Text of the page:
Emotional Health

The Healing Power of Thanksgiving

Holidays almost always cause a certain amount of stress. For many of us, they add extra tasks and activities that must be squeezed into our already overburdened lives. We don’t want to miss out on the fun, of course, nor do we want to disappoint our friends and relatives by not meeting their expectations. And some holiday activities that are mandatory, like the office Christmas party, feel like work.

Thanksgiving is something of an exception. Though the person hosting it is clearly taking on a big task, many enjoy the challenge. The rest of us are usually not asked to do much but bring one dish, a pie, or help with the cleanup. But still, deciding where to celebrate can be a burden itself.

For those of us who have strong family traditions that are observed year after year, there may be no problem. But many families change over the years, as grandparents pass on, kids move away and marry, and blended families enter the mix. The ideal of having the whole family together at one table is often out of reach, and decisions must be made.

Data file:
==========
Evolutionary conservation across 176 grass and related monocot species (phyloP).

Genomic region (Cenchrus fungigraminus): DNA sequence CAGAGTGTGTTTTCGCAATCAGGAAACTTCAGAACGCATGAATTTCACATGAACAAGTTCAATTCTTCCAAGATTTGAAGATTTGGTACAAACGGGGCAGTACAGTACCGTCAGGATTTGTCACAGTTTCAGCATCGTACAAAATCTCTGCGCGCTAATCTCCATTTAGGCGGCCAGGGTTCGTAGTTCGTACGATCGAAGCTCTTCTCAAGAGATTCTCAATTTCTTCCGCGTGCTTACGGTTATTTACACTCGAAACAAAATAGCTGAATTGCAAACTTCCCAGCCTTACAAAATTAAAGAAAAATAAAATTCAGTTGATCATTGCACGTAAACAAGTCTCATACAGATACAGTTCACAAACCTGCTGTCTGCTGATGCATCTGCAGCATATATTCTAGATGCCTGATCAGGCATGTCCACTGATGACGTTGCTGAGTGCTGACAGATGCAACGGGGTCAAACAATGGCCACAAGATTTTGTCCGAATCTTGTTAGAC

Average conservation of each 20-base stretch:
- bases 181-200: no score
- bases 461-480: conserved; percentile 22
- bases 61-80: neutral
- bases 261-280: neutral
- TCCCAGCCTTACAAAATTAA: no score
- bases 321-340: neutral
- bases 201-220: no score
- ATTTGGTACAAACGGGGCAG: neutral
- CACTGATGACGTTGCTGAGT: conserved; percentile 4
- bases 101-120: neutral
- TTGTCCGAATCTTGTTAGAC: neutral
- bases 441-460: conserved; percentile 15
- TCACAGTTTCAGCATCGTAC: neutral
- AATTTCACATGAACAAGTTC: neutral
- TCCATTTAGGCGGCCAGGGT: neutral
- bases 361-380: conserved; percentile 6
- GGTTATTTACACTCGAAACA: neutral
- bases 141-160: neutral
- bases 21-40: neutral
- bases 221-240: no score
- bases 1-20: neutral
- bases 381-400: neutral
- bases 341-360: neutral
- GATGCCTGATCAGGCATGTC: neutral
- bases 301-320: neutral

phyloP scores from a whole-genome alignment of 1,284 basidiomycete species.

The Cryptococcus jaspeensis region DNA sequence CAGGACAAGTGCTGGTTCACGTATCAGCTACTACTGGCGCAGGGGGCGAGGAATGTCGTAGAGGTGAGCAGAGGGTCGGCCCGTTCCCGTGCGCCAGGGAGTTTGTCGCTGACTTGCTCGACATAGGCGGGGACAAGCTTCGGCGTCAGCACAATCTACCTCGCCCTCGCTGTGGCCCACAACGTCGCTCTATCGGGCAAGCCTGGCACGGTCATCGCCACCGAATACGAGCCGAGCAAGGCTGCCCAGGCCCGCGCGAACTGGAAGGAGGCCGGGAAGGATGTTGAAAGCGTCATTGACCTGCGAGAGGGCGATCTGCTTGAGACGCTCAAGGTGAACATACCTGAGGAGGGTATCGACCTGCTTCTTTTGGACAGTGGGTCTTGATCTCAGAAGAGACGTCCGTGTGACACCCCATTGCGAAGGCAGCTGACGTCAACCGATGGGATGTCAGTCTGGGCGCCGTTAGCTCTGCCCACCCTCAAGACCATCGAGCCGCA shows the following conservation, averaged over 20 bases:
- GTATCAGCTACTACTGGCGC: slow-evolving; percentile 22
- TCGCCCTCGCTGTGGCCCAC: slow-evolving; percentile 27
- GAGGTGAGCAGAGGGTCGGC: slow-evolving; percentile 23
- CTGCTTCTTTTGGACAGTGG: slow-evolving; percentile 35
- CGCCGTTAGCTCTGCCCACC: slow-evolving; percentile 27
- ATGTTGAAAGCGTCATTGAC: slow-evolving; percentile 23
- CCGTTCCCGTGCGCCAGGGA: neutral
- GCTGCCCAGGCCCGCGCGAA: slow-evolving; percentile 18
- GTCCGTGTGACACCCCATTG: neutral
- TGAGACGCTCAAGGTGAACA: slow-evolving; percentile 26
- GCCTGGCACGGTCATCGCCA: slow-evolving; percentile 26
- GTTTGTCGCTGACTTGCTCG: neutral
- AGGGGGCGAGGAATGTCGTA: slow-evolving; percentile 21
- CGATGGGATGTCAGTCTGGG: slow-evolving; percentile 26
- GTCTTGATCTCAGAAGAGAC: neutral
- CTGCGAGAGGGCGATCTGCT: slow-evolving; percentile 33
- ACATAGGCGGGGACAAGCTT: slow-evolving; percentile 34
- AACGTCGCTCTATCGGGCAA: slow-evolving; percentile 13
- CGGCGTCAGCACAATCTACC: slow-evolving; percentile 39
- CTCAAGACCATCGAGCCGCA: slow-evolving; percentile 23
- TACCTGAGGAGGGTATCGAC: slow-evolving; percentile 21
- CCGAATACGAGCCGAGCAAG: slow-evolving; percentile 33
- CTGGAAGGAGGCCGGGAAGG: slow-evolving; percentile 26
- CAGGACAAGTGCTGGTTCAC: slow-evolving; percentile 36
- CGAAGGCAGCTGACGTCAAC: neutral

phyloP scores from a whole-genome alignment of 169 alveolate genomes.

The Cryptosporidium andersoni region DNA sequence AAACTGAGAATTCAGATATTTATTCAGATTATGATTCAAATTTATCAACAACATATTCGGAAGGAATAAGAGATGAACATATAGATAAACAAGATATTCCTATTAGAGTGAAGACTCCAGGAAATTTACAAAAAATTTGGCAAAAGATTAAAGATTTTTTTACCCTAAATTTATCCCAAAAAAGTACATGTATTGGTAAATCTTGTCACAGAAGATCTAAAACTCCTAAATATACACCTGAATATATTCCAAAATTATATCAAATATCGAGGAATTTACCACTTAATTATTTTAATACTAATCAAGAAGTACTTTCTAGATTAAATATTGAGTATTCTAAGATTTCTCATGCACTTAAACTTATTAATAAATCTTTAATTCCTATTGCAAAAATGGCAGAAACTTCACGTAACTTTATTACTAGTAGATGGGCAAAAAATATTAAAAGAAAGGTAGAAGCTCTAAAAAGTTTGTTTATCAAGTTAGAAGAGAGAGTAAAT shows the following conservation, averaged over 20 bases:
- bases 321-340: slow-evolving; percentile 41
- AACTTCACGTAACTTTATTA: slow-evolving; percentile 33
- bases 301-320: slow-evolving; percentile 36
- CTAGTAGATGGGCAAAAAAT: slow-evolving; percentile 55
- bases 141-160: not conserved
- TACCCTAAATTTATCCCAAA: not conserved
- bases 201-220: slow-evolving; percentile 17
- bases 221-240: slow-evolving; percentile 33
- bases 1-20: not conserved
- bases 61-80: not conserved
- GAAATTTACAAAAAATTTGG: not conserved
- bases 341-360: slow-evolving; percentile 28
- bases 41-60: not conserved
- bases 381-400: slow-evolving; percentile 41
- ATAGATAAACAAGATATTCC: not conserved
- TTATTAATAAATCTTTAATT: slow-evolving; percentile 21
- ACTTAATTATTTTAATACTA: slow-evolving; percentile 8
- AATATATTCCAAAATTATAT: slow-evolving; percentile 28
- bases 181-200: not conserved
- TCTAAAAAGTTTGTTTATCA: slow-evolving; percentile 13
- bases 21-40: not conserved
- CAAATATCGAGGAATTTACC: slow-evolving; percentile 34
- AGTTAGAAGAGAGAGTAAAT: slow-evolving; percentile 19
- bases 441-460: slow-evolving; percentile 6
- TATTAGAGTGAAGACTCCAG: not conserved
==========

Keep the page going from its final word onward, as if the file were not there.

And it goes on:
Many people have to choose between which family members to include and/or visit, and weighing the options can be stressful. Does your son-in-law really want you there? Will it add to his own stress fitting in with a new family if his parents show up? What about the other kids—will they be offended if you once again choose to visit the one with the grandchildren?

Even for those who don’t have these dilemmas, the anticipation of spending a day with family is worrisome. All of us have relatives who aren’t as pleasant or easy as we might wish. And lately, as the political climate is more polarized, there is more fertile ground for heated arguments and hurt feelings.

Despite all of this, holiday gatherings can be positive exercises in emotional maturity. Much as it is important to be self-aware and understand the influence that your family may have made in your life, avoiding them is rarely a solution to ambivalent feelings. Periodic encounters with family can help clarify and even provide opportunities to work through conflicts.